(soft upbeat music) Look at all that colorful liquid.
I have nine different fabric swatches to get a range of colors and they will all take up the color a little bit differently.
We'll put them back on the burner for about another hour and use the heat to bond this color onto the fabric and we'll pull 'em out and see what color we get.
(soft upbeat music) (soft upbeat music) All right.
So here we have all of the different swatches.
We can see already we're getting some really nice oranges.
This is the silk here.
We've got wool and linen, all revealing different shades of colors.
All from the pycnoporellus mushroom.
Often I take that soluble dye bath that I've immersed something in and I transform it into a pigment.
And it's a really simple process for doing that where we're adding some basic minerals and capturing all the color in that dye bath.
And we'll start to see that pigment gather and then separate.
(soft upbeat music) Sometimes it can take hours to get all the pigment down to the bottom.
And once it has settled, we're gonna strain it.
(soft upbeat music) And once it dries, we've got this nice solid pigment.
(grinder whirling) I'm gonna add some gum Arabic and I'm gonna mull that and that will transform it into watercolor paint.
(bright upbeat music) (soft upbeat music) So in my work, I'm really interested in exploring the deep geological time and using these fibers and threads that have been imbued with the colors from the mushrooms.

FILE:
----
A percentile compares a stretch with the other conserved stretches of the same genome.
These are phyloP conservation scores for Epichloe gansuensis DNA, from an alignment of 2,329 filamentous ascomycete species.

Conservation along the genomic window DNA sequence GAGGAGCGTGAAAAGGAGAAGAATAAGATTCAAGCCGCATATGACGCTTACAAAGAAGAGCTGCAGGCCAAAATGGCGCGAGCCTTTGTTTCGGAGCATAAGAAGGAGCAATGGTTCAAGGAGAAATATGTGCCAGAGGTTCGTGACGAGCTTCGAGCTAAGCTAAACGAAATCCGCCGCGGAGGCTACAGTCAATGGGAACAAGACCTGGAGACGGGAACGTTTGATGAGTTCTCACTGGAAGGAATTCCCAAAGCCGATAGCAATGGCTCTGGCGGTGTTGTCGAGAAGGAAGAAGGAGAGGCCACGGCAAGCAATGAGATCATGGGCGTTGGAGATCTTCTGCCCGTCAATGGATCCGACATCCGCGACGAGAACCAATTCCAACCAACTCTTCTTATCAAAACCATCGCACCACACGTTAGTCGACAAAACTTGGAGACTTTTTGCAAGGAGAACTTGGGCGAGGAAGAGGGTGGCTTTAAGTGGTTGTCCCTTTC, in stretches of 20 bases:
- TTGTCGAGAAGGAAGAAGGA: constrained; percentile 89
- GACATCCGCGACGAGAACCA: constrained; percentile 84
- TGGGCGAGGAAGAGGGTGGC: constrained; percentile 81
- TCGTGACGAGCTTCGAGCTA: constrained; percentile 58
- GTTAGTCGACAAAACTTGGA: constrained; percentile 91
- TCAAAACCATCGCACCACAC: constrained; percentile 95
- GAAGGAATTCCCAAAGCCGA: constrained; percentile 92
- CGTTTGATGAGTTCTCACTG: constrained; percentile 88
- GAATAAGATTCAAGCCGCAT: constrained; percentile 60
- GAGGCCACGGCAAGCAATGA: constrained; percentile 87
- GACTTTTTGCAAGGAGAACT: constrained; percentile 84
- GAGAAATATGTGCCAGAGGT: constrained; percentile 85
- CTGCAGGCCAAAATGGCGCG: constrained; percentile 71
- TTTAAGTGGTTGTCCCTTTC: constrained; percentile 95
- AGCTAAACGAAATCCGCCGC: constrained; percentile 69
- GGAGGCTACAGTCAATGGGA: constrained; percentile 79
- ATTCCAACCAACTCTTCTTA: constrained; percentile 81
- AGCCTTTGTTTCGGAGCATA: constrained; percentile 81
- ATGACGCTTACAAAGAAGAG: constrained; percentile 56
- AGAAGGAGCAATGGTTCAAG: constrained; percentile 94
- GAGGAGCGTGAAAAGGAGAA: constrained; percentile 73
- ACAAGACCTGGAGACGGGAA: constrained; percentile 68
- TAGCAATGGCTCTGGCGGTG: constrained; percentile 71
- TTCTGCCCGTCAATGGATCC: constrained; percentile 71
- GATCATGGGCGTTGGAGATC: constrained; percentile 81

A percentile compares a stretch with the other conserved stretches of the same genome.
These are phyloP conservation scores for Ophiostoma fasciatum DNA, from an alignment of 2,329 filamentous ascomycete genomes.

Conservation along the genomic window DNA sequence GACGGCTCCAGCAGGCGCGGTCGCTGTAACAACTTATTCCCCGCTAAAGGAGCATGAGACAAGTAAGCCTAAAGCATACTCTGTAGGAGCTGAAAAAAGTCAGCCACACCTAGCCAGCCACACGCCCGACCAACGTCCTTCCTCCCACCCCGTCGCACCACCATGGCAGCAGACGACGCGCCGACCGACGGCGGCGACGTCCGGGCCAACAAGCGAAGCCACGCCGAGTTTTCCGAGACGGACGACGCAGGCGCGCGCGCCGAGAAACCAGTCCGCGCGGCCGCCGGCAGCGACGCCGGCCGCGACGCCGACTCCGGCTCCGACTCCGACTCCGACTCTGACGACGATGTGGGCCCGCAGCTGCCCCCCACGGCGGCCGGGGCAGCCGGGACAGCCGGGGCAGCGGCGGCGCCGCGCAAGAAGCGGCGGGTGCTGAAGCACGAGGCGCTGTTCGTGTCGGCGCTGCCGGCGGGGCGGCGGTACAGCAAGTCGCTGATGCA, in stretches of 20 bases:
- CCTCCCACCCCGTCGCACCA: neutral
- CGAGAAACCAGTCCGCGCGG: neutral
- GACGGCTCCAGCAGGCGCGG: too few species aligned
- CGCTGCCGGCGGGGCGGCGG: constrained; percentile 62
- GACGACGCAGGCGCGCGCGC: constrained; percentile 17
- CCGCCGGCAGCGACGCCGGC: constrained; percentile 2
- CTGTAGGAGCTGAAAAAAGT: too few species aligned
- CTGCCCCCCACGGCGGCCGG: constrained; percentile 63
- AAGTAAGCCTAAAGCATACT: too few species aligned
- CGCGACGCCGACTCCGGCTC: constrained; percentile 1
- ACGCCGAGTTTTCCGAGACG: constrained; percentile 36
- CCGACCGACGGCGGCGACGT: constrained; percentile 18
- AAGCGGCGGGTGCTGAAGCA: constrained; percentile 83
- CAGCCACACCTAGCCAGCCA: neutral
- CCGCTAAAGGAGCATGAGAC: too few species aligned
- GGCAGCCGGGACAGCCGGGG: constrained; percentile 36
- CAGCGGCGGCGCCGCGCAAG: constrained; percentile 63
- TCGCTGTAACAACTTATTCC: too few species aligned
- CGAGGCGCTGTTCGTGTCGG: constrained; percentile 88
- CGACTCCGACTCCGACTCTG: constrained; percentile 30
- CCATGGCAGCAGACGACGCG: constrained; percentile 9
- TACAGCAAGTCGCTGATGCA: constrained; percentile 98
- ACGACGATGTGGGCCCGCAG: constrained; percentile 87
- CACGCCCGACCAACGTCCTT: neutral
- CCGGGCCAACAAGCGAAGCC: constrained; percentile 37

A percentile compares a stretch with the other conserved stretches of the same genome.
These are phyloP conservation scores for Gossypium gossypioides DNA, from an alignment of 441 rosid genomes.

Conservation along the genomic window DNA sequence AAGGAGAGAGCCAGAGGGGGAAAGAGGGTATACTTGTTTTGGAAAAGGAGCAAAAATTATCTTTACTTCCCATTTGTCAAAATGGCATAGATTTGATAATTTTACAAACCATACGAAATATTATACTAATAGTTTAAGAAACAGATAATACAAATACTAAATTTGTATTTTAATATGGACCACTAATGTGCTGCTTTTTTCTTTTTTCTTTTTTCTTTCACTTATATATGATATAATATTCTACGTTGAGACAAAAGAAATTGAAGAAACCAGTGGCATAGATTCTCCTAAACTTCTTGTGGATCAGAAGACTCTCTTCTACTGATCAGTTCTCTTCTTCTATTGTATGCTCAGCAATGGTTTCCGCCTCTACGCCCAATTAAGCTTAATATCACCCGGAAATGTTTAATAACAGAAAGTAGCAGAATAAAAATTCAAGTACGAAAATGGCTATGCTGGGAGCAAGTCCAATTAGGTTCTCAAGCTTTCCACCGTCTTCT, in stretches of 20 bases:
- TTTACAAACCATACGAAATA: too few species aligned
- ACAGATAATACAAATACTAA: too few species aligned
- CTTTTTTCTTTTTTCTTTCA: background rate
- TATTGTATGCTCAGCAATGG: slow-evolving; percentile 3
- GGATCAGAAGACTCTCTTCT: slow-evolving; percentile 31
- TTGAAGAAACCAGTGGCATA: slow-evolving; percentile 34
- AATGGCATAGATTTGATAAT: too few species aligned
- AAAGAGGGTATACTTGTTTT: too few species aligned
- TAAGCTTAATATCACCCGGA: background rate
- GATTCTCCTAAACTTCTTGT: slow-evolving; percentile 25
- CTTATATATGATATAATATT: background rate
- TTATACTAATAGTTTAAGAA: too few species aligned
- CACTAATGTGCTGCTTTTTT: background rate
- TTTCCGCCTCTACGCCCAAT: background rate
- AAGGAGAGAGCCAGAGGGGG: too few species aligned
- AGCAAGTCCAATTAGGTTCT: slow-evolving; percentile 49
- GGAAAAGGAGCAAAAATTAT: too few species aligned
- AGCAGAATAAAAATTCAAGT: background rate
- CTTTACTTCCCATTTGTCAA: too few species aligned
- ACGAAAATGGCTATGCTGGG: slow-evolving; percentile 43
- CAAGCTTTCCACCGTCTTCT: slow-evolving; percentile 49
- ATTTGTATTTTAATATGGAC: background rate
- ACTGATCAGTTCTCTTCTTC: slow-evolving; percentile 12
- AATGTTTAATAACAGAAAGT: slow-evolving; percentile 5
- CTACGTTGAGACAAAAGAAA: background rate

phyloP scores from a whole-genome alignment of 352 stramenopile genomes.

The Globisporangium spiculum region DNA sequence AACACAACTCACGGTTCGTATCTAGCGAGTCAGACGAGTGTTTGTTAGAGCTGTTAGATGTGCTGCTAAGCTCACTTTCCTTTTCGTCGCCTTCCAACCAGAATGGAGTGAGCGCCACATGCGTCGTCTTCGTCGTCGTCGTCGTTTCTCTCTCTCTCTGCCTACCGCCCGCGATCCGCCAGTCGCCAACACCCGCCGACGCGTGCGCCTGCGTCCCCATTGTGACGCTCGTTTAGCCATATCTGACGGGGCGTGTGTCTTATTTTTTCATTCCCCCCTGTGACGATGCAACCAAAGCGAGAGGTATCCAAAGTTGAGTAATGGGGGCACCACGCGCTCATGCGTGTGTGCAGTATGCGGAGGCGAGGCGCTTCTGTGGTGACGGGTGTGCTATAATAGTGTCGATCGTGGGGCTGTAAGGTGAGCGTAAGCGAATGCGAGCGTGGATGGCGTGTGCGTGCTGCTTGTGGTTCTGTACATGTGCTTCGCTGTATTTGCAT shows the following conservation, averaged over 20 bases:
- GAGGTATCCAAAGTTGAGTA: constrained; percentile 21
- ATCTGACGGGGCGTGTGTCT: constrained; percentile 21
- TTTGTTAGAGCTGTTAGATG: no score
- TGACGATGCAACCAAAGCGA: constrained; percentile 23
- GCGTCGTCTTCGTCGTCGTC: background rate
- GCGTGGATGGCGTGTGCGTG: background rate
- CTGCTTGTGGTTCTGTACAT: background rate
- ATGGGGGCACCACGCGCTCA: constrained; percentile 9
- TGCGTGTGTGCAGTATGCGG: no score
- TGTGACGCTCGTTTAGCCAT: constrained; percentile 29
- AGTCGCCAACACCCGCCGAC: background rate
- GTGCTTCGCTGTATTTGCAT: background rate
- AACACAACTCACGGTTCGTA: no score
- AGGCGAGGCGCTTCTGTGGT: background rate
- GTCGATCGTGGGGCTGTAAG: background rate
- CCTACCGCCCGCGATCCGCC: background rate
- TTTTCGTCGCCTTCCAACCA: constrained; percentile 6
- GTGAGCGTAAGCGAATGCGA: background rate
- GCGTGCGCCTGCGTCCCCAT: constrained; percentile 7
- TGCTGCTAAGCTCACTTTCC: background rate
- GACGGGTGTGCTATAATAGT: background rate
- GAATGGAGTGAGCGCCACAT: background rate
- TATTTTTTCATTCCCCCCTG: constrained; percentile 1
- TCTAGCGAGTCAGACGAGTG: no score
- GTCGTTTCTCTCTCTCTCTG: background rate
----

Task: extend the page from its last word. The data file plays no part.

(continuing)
This is part of a series looking and exploring the things that we can't see, the strata, the geological soil and the formations that are underground and how that has impacted what we see above.
For me, the fungi kingdom covers both of those realms and so I love being able to bring that together into a piece.
(bright upbeat music) I'm creating a lot of this and using it in my pieces.
And then I'm also teaching different workshops to anyone who wonders about the fungi kingdom through creativity, color, design, and art.
Tonight you're going to make a mushroom color chart.
This is a blue chantrelle and they make blue-greens.
Teaching these workshops is really, really rewarding because you get so many different people that are coming at this from different perspectives.
- I am initially into mushrooms from the culinary aspect.
- [Julie] But they're are all gathering around this curiosity of mushrooms.
- I'm gonna shock some of you, I don't like mushrooms and I've tried really hard.
(soft upbeat music) - You're allowed to be hot and sloppy.
I'm low and slow so you know.
Oh, goodie, look at the regium.
Oh my God, we're getting pink, I've never gotten pink.
(bright upbeat music) - Oh, yeah.
- You can see them start to have this magical like smile and enthusiasm for this world that they are now starting to learn so much more about.
(bright upbeat music) So that is always rewarding.
(bright upbeat music) (bright upbeat music) And then of course, my goal is that they take some time, they go out in the forest and learn the science side.
Look at this little siuills.
They learn the mycology, they learn the identification and so forth to kind of further the work that they're doing.
It's not a dye mushroom but it's a happy mushroom.